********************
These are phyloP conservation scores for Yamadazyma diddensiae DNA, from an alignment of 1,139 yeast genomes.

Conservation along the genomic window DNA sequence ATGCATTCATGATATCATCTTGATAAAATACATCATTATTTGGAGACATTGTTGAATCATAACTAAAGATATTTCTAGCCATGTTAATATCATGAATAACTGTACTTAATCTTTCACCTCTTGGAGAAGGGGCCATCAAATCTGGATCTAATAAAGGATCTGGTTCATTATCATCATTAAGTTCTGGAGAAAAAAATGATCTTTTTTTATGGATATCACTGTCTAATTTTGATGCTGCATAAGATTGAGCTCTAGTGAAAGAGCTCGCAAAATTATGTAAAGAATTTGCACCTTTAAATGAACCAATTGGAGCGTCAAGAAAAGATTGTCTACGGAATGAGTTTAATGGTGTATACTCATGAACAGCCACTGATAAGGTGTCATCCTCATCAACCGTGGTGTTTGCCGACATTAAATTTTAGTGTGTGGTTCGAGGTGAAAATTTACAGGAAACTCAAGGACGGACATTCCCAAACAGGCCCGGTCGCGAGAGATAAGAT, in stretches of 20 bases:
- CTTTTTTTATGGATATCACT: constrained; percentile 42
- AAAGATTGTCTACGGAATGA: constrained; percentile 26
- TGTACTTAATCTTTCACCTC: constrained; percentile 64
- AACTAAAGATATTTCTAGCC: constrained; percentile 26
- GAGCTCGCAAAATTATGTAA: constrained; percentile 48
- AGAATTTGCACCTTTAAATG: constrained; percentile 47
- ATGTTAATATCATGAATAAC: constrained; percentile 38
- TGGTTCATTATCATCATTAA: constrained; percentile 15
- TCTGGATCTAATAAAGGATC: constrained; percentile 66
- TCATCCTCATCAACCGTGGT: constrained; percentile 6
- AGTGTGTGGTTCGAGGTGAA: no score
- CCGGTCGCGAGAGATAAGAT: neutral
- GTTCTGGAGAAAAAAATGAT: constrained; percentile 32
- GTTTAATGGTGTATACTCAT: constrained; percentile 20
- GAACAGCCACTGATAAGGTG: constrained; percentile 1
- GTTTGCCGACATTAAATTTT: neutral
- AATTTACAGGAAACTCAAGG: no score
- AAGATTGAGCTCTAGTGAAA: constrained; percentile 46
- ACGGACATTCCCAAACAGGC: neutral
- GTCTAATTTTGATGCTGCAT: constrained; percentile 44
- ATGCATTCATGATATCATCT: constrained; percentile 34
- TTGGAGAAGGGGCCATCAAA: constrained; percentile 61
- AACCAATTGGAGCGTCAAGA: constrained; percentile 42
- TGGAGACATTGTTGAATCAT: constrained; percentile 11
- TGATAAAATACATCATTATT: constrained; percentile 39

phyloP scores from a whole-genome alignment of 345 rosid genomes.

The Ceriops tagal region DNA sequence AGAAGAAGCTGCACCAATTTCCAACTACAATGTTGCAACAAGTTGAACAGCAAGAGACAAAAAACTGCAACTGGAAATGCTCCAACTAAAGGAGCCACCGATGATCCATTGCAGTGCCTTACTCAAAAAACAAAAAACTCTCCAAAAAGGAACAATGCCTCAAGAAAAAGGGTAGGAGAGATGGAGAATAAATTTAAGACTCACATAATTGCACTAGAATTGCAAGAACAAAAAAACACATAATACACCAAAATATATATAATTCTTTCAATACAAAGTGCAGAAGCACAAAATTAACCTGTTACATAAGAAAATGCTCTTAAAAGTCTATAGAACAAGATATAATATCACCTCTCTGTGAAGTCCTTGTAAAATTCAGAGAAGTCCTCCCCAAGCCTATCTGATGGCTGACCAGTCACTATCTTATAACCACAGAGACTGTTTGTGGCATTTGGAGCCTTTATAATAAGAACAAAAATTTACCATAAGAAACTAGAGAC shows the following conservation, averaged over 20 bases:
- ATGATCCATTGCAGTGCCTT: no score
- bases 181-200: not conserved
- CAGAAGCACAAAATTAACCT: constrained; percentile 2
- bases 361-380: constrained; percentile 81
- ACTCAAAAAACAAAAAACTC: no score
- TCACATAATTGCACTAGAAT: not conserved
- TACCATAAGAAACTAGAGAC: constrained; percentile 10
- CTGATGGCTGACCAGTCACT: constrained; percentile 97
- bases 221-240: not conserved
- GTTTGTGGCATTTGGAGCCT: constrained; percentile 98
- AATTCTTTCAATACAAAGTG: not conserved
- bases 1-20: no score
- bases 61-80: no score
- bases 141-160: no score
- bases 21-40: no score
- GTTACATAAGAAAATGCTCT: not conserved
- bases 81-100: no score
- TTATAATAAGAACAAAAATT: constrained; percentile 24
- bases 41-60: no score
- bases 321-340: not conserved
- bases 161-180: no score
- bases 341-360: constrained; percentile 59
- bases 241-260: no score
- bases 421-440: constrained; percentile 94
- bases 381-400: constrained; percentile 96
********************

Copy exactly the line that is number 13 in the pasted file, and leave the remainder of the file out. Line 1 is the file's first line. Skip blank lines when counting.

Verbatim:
- AGTGTGTGGTTCGAGGTGAA: no score